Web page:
We are just beginning to face the 80-20 challenge. Everything that has happened so far to address this issue, all the measures taken around the world, are small compared to what is coming. No one knows how an 80 percent reduction in global carbon emissions can be achieved in two decades, but it certainly won’t happen through minor adjustments in business as usual. Many individuals and organizations are leading the way now; many more will follow. And as they coalesce, innovate, and interact, their leadership will shape a world profoundly different from the “take–make–waste” industrial age society.
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Peter Senge is a senior lecturer at the Massachusetts Institute of Technology and founding chair of the Society for Organizational Learning (SoL). He is the author of The Fifth Discipline: The Art and Practice of the Learning Organization (Doubleday, 1990 and 2006) and coauthor of The Fifth Discipline Fieldbook (Doubleday, 1994) and Presence (Doubleday, 2005).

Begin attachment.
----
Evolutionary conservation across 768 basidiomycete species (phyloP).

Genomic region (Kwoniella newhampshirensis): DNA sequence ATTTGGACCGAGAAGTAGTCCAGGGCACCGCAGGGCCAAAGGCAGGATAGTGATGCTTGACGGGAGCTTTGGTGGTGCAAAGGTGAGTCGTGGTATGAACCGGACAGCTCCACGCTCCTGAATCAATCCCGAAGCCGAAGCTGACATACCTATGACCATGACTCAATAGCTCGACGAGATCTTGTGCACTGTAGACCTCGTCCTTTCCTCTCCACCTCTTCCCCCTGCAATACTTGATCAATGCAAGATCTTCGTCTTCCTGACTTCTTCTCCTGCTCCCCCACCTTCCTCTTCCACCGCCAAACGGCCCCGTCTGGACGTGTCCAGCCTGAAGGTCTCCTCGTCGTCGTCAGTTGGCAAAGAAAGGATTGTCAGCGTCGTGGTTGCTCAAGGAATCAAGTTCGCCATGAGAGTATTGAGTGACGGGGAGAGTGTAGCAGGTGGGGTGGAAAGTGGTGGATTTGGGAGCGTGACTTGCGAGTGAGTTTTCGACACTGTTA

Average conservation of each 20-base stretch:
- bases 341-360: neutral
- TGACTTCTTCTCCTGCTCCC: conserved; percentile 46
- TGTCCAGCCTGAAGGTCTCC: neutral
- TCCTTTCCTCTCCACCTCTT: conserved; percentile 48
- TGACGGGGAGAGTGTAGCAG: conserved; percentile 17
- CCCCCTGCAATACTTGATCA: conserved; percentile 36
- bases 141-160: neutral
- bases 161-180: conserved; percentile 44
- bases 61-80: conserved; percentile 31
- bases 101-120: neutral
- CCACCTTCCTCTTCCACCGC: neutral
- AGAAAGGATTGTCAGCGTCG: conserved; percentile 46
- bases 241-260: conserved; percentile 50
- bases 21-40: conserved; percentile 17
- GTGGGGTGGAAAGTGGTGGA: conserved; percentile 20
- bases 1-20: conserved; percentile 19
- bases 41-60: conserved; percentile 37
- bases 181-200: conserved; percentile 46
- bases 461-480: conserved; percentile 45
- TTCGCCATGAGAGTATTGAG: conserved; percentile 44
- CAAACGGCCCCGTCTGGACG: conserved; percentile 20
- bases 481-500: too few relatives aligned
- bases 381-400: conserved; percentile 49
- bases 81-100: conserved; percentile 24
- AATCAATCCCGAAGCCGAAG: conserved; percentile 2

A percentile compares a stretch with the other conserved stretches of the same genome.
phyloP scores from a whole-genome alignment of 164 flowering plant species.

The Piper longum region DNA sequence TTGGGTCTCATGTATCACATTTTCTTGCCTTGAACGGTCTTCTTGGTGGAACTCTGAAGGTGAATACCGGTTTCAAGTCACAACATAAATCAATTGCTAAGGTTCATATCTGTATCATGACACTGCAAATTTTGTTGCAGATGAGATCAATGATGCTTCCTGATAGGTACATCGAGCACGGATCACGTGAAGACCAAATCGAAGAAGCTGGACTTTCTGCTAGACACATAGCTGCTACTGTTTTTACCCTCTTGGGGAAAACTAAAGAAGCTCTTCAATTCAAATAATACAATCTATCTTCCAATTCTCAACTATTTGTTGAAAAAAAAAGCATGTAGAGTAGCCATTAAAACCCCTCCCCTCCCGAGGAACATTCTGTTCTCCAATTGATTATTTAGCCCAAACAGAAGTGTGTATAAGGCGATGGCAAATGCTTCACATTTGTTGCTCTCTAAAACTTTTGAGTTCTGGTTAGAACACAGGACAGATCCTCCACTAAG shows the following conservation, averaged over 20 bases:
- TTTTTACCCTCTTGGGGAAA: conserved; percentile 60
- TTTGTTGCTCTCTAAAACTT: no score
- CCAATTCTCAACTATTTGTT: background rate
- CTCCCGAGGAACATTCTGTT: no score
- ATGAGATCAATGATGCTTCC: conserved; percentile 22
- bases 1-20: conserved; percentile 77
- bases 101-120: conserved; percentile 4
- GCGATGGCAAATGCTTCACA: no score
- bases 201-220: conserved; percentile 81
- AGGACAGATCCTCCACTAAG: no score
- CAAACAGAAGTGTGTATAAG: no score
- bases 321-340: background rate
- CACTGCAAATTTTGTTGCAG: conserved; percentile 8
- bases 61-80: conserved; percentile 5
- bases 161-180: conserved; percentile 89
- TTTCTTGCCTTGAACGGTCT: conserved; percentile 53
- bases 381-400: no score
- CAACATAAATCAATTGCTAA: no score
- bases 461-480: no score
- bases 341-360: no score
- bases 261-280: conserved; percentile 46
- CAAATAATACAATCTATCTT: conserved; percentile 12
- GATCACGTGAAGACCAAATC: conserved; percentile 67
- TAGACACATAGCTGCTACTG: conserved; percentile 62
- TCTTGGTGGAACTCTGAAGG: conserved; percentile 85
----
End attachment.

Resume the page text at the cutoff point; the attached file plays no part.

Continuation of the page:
Bryan Smith is a member of the faculty at York University’s Sustainable Enterprise Academy, and the president of the consulting firm Broad Reach Innovations Inc. He is a coauthor of The Fifth Discipline Fieldbook and the related fieldbook series. He was a senior partner for 18 years at Innovation Associates, a firm that pioneered the practice of organizational learning.
Nina Kruschwitz is the editor of Reflections: The SoL Journal on Knowledge, Learning, and Change. She is also the managing editor for the Fifth Discipline fieldbook series.
This article was adapted from The Necessary Revolution: How Individuals and Organizations Are Working Together to Create a Sustainable World, by Peter Senge, Bryan Smith, Nina Kruschwitz, Joe Laur, and Sara Schley (Doubleday, 2008).